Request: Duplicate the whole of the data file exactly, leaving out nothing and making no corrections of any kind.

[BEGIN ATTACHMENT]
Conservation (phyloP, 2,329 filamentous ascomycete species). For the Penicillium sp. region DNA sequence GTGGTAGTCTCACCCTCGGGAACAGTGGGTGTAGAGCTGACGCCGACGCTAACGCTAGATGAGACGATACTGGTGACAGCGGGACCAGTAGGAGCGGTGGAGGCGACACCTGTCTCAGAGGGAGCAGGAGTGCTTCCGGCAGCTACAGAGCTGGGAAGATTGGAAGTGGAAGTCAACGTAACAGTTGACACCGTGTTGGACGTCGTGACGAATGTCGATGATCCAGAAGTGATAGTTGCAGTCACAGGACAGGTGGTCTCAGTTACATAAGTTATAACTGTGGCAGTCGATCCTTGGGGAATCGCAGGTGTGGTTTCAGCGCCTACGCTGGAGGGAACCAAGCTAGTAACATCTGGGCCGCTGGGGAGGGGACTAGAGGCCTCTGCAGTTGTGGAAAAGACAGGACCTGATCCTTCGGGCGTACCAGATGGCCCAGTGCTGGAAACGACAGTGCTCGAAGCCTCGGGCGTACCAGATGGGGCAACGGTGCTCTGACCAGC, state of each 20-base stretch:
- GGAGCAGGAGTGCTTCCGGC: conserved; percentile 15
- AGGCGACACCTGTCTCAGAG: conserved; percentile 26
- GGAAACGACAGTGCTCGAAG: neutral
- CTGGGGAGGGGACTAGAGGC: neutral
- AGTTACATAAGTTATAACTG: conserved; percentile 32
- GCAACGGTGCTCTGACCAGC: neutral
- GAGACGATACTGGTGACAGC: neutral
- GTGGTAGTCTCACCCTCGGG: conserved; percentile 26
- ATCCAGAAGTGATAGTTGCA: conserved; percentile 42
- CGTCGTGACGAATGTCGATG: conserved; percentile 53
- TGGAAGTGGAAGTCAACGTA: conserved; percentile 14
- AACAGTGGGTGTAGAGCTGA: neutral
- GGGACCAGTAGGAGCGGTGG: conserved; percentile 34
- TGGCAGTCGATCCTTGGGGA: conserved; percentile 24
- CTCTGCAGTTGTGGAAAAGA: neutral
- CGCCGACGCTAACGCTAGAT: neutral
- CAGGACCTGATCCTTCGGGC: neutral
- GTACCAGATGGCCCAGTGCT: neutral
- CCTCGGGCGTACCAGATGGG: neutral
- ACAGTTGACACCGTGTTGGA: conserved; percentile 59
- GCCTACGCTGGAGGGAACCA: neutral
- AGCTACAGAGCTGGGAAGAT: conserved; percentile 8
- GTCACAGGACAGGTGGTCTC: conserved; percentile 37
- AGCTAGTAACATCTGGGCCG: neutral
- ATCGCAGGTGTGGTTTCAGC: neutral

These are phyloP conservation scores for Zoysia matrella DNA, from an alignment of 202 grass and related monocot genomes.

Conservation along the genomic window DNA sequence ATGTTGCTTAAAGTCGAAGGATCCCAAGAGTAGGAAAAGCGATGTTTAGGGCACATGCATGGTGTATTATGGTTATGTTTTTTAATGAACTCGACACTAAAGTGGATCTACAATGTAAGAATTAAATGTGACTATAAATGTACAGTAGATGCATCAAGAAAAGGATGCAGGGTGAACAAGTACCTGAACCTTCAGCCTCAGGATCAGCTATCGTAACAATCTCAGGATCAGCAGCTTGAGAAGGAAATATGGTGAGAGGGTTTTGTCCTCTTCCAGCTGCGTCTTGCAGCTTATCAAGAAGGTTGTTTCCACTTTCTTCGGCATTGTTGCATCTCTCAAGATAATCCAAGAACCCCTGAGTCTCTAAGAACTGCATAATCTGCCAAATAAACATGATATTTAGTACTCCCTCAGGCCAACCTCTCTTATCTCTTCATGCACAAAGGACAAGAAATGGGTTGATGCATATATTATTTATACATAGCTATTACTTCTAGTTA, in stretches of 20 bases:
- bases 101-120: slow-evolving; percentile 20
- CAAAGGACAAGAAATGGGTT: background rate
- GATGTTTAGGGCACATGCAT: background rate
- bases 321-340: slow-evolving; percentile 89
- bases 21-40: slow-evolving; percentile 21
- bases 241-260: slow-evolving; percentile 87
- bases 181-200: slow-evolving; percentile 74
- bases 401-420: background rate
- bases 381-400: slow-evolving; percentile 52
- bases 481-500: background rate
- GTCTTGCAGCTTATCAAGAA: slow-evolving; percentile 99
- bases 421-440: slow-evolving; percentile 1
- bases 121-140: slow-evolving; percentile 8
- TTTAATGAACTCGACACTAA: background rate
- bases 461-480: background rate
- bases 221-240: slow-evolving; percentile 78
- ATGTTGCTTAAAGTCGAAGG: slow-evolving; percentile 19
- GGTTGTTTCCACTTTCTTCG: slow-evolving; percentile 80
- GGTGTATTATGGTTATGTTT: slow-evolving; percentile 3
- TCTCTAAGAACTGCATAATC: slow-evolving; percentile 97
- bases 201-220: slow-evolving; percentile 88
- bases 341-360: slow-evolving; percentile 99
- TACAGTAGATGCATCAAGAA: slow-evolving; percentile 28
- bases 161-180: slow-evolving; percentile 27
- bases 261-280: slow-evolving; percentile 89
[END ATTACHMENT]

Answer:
Conservation (phyloP, 2,329 filamentous ascomycete species). For the Penicillium sp. region DNA sequence GTGGTAGTCTCACCCTCGGGAACAGTGGGTGTAGAGCTGACGCCGACGCTAACGCTAGATGAGACGATACTGGTGACAGCGGGACCAGTAGGAGCGGTGGAGGCGACACCTGTCTCAGAGGGAGCAGGAGTGCTTCCGGCAGCTACAGAGCTGGGAAGATTGGAAGTGGAAGTCAACGTAACAGTTGACACCGTGTTGGACGTCGTGACGAATGTCGATGATCCAGAAGTGATAGTTGCAGTCACAGGACAGGTGGTCTCAGTTACATAAGTTATAACTGTGGCAGTCGATCCTTGGGGAATCGCAGGTGTGGTTTCAGCGCCTACGCTGGAGGGAACCAAGCTAGTAACATCTGGGCCGCTGGGGAGGGGACTAGAGGCCTCTGCAGTTGTGGAAAAGACAGGACCTGATCCTTCGGGCGTACCAGATGGCCCAGTGCTGGAAACGACAGTGCTCGAAGCCTCGGGCGTACCAGATGGGGCAACGGTGCTCTGACCAGC, state of each 20-base stretch:
- GGAGCAGGAGTGCTTCCGGC: conserved; percentile 15
- AGGCGACACCTGTCTCAGAG: conserved; percentile 26
- GGAAACGACAGTGCTCGAAG: neutral
- CTGGGGAGGGGACTAGAGGC: neutral
- AGTTACATAAGTTATAACTG: conserved; percentile 32
- GCAACGGTGCTCTGACCAGC: neutral
- GAGACGATACTGGTGACAGC: neutral
- GTGGTAGTCTCACCCTCGGG: conserved; percentile 26
- ATCCAGAAGTGATAGTTGCA: conserved; percentile 42
- CGTCGTGACGAATGTCGATG: conserved; percentile 53
- TGGAAGTGGAAGTCAACGTA: conserved; percentile 14
- AACAGTGGGTGTAGAGCTGA: neutral
- GGGACCAGTAGGAGCGGTGG: conserved; percentile 34
- TGGCAGTCGATCCTTGGGGA: conserved; percentile 24
- CTCTGCAGTTGTGGAAAAGA: neutral
- CGCCGACGCTAACGCTAGAT: neutral
- CAGGACCTGATCCTTCGGGC: neutral
- GTACCAGATGGCCCAGTGCT: neutral
- CCTCGGGCGTACCAGATGGG: neutral
- ACAGTTGACACCGTGTTGGA: conserved; percentile 59
- GCCTACGCTGGAGGGAACCA: neutral
- AGCTACAGAGCTGGGAAGAT: conserved; percentile 8
- GTCACAGGACAGGTGGTCTC: conserved; percentile 37
- AGCTAGTAACATCTGGGCCG: neutral
- ATCGCAGGTGTGGTTTCAGC: neutral

These are phyloP conservation scores for Zoysia matrella DNA, from an alignment of 202 grass and related monocot genomes.

Conservation along the genomic window DNA sequence ATGTTGCTTAAAGTCGAAGGATCCCAAGAGTAGGAAAAGCGATGTTTAGGGCACATGCATGGTGTATTATGGTTATGTTTTTTAATGAACTCGACACTAAAGTGGATCTACAATGTAAGAATTAAATGTGACTATAAATGTACAGTAGATGCATCAAGAAAAGGATGCAGGGTGAACAAGTACCTGAACCTTCAGCCTCAGGATCAGCTATCGTAACAATCTCAGGATCAGCAGCTTGAGAAGGAAATATGGTGAGAGGGTTTTGTCCTCTTCCAGCTGCGTCTTGCAGCTTATCAAGAAGGTTGTTTCCACTTTCTTCGGCATTGTTGCATCTCTCAAGATAATCCAAGAACCCCTGAGTCTCTAAGAACTGCATAATCTGCCAAATAAACATGATATTTAGTACTCCCTCAGGCCAACCTCTCTTATCTCTTCATGCACAAAGGACAAGAAATGGGTTGATGCATATATTATTTATACATAGCTATTACTTCTAGTTA, in stretches of 20 bases:
- bases 101-120: slow-evolving; percentile 20
- CAAAGGACAAGAAATGGGTT: background rate
- GATGTTTAGGGCACATGCAT: background rate
- bases 321-340: slow-evolving; percentile 89
- bases 21-40: slow-evolving; percentile 21
- bases 241-260: slow-evolving; percentile 87
- bases 181-200: slow-evolving; percentile 74
- bases 401-420: background rate
- bases 381-400: slow-evolving; percentile 52
- bases 481-500: background rate
- GTCTTGCAGCTTATCAAGAA: slow-evolving; percentile 99
- bases 421-440: slow-evolving; percentile 1
- bases 121-140: slow-evolving; percentile 8
- TTTAATGAACTCGACACTAA: background rate
- bases 461-480: background rate
- bases 221-240: slow-evolving; percentile 78
- ATGTTGCTTAAAGTCGAAGG: slow-evolving; percentile 19
- GGTTGTTTCCACTTTCTTCG: slow-evolving; percentile 80
- GGTGTATTATGGTTATGTTT: slow-evolving; percentile 3
- TCTCTAAGAACTGCATAATC: slow-evolving; percentile 97
- bases 201-220: slow-evolving; percentile 88
- bases 341-360: slow-evolving; percentile 99
- TACAGTAGATGCATCAAGAA: slow-evolving; percentile 28
- bases 161-180: slow-evolving; percentile 27
- bases 261-280: slow-evolving; percentile 89